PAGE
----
A top taxpayer watchdog group is out with its annual list of wasteful government spending projects, including millions to improve salmon habitats and to unnecessarily upgrade military equipment over commanders' objections.
Pork-spending projects totaled $2.7 billion for 2014, down from $3.3 billion in 2012, according to Citizens Against Government Waste and its annual "Pig Book."
Copies of the Obama administration's proposed budget are wheeled to the Senate Budget Committee hearing room March 4, 2014 in Washington, DC. The proposed budget is US President Barack Obama plan for the 2015 fiscal year. (AFP/Getty Images/Brendan Smialowski)
While the group said there were fewer earmarks than in previous years, projects for 2014 involved larger amounts of money with fewer details.
Among the spending projects cited by Citizens Against Government Waste were $15 million for the Pacific Coastal Salmon Recovery Fund and $90 million to upgrade a type of tank that Army Chief of Staff General Ray Odierno had repeatedly stated was unnecessary.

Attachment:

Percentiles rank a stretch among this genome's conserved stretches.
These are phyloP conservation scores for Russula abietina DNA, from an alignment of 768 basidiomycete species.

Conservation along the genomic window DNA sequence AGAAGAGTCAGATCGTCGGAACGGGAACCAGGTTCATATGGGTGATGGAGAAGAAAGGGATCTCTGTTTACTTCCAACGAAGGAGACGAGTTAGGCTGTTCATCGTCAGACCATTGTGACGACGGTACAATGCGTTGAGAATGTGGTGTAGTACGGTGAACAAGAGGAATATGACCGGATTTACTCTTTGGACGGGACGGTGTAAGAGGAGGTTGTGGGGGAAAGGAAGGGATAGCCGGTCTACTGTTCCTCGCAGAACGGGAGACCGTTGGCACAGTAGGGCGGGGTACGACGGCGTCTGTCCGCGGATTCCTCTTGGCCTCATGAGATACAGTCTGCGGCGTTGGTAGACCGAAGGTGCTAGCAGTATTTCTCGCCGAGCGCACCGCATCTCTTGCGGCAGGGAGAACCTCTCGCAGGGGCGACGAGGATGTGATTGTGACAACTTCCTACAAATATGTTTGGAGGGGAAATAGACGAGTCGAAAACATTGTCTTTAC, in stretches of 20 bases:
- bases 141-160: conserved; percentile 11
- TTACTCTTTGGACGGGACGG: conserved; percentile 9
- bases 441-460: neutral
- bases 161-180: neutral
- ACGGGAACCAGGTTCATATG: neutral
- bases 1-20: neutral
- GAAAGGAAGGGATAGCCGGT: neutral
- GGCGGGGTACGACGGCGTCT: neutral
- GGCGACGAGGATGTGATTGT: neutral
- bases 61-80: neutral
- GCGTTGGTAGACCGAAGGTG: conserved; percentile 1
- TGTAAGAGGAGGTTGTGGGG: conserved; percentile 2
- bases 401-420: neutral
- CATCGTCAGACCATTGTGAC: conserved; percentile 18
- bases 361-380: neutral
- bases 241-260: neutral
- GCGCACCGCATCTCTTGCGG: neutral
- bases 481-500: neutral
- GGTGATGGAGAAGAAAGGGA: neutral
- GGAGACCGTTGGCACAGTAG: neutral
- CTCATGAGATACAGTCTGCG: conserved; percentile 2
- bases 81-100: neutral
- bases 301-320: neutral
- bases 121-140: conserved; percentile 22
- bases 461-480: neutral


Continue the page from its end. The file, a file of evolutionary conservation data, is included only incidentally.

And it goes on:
The Federal Emergency Management Agency received $21 million for its program to assess and improve the country’s preparedness for an emergency, and $5 million went to abstinence education.
The watchdog group's findings come despite assertions from Senate Appropriations Committee Chair Barbara Mikulski (D-Md.) and House Speaker John Boehner (R-Ohio) that the 2014 omnibus spending bill passed was earmark-free.
Citizens Against Government Waste said it uses different measurements and standards to determine what constitutes an earmark.
"Members of Congress will argue that their standards differ from the earmark criteria used in the Pig Book, but that has been true since the first Pig Book in 1991," the organization said. "Unfortunately, the earmark moratorium has not only failed to eliminate earmarks, but also made the process patently less transparent. Since earmarks were deemed to be nonexistent in the [fiscal year] 2014 omnibus bill, there are no names of legislators, no list or chart of earmarks, and limited information on where and why the money will be spent. Earmarks were scattered throughout the legislative and report language, requiring substantial detective work to unearth each project."
Despite their unpopularity among the public, some lawmakers defend earmarks as necessary for governing.
“I have been a fan of earmarks since I got here the first day,” Senate Majority Leader Harry Reid (D-Nev.) told reporters Tuesday. “Keep in mind, that’s what the country has done for more than 200 years, except for the brief period of time in recent years that we haven’t done these.”
The watchdog group noted that the costs of pork projects in both 2012 and 2014 are significant reductions from the record $29 billion in earmarks set in fiscal year 2006.
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